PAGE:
The CompTIA Network+ certification is for networking professionals, and covers managing, maintaining, troubleshooting, operating, and configuring basic network infrastructure. One exam is necessary to be certified: CompTIA Network+ (N10-005). CompTIA does not have an experience requirement for this certification, but they do recommend that a candidate have around 9 months of experience in the field.
Most IT professionals who intend to make their career in networking will eventually sit for several networking certifications. In most cases, multiple certifications are necessary because they deal with vendor-specific applications. The Network+ exam is an excellent first certification. This certification tests an overall understanding of how networks work, including network technologies, media and topologies, devices, tools, management, and security. The latest version of this exam (N10-005) was released December 1, 2011 with revised objectives to address virtual networking, and increased attention to network security and coverage of the seven-layer OSI model.
This exam was last revised in early 2009, and should remain in its present form until some time in late 2011. If you take this exam before December 31, 2010, you will be certified for life. If you take the exam after January 1, 2011, you will need to recertify every three years.
In this chapter from CompTIA Network+ N10-006 Quick Reference, Anthony Sequeira discusses various WAN technologies, such as fiber, satellite, broadband cable, and WiMAX.
When you're working toward CompTIA Network+ certification, there is no such thing as being too prepared. Keith Barker, co-author of CompTIA Network+ N10-006 Cert Guide, discusses how to get ready for exam day. Which topics require the most focus? What are the test questions like? This profile provides the details you need, including suggestions on books to read and how to practice for the test.
This article provides you with a good understanding of key IT job roles and the kinds of skills and knowledge that go with them to help ensure the most positive experience for applicants, no matter what kind of IT work you are after.
In this article, you’ll take a look at how annual self-assessment and planning benefits your professional career along with some things to consider when developing or refining your career and certification plans.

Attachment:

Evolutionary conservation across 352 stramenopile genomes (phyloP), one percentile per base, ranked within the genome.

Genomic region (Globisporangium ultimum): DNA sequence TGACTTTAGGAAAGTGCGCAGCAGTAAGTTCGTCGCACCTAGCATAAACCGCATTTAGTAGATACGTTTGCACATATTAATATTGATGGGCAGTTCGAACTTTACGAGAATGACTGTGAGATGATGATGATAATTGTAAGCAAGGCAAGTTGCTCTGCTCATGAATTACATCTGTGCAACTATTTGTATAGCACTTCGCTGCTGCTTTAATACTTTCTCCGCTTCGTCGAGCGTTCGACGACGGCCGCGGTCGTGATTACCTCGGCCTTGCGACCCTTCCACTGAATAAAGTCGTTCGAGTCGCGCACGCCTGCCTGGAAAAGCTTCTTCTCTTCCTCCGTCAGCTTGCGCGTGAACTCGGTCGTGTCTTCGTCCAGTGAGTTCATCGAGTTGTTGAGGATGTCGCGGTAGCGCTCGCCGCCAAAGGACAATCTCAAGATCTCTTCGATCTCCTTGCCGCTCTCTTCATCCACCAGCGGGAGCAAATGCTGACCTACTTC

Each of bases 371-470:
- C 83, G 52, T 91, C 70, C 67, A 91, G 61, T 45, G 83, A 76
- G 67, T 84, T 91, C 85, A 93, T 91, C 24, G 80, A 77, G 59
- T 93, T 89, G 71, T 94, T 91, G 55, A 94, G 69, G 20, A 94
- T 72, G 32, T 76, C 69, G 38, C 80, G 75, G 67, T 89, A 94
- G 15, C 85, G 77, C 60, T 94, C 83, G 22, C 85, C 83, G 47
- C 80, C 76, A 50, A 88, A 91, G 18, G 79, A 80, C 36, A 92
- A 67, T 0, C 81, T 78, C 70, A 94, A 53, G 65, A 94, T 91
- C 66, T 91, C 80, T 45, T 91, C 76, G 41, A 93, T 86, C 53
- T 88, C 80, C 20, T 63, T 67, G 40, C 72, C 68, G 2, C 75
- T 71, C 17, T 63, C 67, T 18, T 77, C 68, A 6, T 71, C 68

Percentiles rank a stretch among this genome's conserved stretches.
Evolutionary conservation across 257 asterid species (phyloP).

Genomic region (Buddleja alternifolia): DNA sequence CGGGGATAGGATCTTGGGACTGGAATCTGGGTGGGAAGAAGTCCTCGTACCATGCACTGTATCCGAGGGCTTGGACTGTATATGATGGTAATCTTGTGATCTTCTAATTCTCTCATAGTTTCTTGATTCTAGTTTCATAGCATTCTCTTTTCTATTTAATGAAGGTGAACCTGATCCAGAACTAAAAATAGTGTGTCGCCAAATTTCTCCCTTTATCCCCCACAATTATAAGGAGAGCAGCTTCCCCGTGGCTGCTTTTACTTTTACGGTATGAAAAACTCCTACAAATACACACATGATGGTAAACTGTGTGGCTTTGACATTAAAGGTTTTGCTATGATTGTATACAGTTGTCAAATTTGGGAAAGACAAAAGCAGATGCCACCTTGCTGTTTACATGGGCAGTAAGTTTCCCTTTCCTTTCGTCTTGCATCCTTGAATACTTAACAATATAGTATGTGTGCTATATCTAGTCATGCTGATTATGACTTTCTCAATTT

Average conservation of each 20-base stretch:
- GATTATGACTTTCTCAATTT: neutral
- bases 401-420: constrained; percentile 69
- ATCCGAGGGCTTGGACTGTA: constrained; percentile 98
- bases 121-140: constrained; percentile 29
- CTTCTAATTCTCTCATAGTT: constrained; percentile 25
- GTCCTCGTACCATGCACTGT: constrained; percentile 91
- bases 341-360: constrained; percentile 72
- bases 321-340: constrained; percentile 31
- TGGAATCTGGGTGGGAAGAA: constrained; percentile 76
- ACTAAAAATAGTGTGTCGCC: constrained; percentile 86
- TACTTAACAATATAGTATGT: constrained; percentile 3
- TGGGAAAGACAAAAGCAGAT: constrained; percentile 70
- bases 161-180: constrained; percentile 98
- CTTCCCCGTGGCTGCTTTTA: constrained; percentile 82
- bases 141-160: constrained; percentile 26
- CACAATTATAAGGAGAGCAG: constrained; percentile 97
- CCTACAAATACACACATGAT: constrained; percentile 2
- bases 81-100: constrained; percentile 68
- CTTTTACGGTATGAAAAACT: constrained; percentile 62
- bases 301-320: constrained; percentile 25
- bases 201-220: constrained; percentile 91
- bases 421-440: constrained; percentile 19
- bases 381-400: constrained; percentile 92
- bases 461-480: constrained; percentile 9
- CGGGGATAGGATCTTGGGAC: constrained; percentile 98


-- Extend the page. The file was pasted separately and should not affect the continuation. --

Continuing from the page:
When LinkedIn bought online training company Lynda.com in April 2015, a lot of people wondered what was really going on behind the scenes. A recent post from Steve Weiss, Content Manager for Business and Data Science at Linked (formerly at Lynda.com), helps put such speculation to rest: in a self-referential bow toward data mining/Big Data/Data Science, LinkedIn has been mining the heck out of its 400-million-plus user base and watching hiring decisions made under its purview to help the company target hot education topics. What's at the top of the list for 2016?
Earlier this week, it was my pleasure and privilege to moderate a webcast for Pearson IT Certification (PITC) and InformIT from the inimitable Zed Shaw, programmer extraordinaire and the inventor of the terrific "The Hard Way" series of programming books. In preparing for this and upcoming PITC webcasts -- I'll be your relentlessly cheerful moderator for the foreseeable future for such delights -- I found myself poking around the current library of such offerings, and thinking about new items that will be added to this growing collection.
In late June, CompTIA announced the opening of a vendor-neutral IT careers portal named "Skillsboost" that targets parents, teachers, and students. The goal of the site is to provide one-stop online resource for IT careers and training information aimed at secondary (high school) and post-secondary (trade school, community college, university) students interested in what the organization describes as "a vocational route into the IT industry," with special emphasis on hands-on IT training and apprenticeships.
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